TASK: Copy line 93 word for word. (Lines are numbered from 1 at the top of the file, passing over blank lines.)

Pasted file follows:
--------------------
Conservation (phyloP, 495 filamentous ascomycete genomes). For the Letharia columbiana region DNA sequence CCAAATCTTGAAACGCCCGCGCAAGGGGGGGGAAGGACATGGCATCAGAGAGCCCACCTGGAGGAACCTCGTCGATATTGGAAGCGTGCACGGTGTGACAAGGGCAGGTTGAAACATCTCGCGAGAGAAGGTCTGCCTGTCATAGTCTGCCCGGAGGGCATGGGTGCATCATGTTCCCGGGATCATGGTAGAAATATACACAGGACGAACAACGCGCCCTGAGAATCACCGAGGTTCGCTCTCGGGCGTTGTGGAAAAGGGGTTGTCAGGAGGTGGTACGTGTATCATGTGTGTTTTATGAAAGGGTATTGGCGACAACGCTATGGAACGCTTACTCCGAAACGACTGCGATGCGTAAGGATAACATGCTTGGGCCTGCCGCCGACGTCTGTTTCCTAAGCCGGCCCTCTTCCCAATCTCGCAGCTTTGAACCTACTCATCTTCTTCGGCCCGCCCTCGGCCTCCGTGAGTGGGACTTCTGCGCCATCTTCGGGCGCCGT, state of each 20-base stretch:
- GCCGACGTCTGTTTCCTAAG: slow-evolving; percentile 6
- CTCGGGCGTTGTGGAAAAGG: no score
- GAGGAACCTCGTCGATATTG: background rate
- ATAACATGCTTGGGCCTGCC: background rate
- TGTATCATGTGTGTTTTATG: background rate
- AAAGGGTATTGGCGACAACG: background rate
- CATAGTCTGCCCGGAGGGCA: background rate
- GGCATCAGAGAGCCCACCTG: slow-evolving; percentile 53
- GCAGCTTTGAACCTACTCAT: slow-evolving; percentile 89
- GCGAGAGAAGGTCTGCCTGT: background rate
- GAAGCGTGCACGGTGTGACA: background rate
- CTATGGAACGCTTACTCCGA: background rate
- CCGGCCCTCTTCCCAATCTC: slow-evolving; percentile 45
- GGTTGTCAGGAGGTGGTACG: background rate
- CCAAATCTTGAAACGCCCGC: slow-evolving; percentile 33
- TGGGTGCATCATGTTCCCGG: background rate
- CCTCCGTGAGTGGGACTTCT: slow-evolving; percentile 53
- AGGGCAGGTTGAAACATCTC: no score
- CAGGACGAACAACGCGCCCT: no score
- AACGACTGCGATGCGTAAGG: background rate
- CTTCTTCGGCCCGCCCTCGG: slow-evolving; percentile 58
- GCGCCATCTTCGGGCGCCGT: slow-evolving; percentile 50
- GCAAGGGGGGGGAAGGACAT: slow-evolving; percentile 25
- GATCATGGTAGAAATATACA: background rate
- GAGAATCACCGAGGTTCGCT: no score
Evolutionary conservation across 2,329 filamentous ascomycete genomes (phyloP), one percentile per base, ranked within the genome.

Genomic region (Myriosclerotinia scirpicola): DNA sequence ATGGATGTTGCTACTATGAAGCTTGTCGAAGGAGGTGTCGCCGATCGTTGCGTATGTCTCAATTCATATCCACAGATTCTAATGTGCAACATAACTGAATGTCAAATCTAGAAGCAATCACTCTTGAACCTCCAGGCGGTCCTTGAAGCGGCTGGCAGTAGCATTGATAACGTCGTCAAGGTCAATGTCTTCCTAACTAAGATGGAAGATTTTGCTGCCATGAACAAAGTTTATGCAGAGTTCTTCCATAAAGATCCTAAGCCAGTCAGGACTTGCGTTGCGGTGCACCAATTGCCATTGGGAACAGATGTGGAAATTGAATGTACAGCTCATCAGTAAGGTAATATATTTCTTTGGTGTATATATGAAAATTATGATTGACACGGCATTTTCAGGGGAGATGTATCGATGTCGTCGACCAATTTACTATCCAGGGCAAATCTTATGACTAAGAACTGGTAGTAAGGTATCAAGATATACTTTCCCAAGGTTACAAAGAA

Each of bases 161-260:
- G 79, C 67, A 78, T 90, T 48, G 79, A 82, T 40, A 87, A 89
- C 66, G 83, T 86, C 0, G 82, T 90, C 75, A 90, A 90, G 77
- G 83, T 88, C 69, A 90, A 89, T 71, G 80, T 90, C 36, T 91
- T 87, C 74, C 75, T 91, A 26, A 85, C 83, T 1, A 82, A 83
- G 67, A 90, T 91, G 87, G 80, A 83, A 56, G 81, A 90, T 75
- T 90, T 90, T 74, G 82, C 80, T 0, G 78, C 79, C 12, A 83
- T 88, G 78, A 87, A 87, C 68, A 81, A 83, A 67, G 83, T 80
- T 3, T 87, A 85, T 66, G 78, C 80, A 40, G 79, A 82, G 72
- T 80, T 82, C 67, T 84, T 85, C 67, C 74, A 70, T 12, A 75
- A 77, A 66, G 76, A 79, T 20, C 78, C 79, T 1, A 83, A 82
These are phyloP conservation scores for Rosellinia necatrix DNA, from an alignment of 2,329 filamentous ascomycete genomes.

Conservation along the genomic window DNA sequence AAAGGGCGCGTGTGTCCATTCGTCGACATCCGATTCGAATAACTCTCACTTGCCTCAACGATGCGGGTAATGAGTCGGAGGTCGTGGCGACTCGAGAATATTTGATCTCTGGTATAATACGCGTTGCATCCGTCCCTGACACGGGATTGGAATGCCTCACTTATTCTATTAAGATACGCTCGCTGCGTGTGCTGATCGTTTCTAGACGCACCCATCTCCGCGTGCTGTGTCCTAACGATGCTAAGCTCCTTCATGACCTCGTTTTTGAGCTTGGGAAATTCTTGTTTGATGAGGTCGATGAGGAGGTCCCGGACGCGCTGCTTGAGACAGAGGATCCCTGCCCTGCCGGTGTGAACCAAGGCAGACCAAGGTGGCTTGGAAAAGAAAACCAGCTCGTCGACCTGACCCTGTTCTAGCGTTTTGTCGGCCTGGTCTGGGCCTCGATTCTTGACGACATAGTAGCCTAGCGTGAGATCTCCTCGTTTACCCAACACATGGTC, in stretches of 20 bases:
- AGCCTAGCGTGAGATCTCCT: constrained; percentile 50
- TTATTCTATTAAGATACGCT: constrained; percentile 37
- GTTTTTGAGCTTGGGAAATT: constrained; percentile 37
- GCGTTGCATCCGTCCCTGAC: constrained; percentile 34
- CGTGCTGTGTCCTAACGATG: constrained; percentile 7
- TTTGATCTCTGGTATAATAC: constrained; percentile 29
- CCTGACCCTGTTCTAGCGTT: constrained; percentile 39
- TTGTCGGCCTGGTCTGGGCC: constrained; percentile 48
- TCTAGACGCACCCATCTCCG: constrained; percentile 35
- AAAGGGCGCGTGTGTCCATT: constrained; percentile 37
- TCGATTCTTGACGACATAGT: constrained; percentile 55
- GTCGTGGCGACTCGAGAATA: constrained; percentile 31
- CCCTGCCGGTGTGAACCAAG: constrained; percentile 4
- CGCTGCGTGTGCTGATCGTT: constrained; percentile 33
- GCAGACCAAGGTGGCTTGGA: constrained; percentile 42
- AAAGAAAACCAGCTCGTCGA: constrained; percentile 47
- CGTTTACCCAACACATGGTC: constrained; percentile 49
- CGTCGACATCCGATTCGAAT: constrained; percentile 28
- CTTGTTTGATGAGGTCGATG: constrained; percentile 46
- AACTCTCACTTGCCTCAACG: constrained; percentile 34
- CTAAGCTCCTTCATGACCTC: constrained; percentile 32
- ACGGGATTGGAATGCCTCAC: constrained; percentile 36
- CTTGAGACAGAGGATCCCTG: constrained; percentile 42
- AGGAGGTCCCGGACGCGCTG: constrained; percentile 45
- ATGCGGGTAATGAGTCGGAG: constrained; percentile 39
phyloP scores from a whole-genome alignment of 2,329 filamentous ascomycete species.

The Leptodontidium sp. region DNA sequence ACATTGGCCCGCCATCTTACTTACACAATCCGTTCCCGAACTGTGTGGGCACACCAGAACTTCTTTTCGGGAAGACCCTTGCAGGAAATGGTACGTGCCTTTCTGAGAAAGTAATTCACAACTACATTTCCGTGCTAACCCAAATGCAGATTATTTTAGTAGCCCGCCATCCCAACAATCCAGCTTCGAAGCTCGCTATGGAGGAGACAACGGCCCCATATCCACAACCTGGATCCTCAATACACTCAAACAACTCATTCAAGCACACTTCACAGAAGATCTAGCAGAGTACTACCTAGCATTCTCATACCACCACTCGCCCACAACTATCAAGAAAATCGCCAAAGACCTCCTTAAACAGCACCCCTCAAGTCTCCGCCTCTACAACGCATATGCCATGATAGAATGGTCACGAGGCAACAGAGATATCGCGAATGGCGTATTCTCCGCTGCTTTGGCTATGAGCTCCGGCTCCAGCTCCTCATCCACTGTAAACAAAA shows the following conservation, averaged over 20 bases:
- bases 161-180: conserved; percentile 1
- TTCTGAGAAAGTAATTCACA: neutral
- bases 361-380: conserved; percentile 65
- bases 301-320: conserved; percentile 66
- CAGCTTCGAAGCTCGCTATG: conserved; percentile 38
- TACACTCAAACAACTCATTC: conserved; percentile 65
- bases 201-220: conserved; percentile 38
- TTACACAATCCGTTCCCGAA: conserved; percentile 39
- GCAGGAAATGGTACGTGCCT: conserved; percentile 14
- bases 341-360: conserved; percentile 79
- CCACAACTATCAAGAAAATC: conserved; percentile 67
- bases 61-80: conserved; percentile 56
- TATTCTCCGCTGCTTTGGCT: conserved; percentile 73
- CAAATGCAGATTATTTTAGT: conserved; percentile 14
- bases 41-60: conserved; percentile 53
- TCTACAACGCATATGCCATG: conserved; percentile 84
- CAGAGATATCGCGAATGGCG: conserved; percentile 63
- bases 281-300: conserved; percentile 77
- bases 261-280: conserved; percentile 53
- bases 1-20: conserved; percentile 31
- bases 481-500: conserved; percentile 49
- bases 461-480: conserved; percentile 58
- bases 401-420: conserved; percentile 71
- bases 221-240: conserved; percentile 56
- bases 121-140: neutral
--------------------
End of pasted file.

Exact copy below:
- bases 121-140: neutral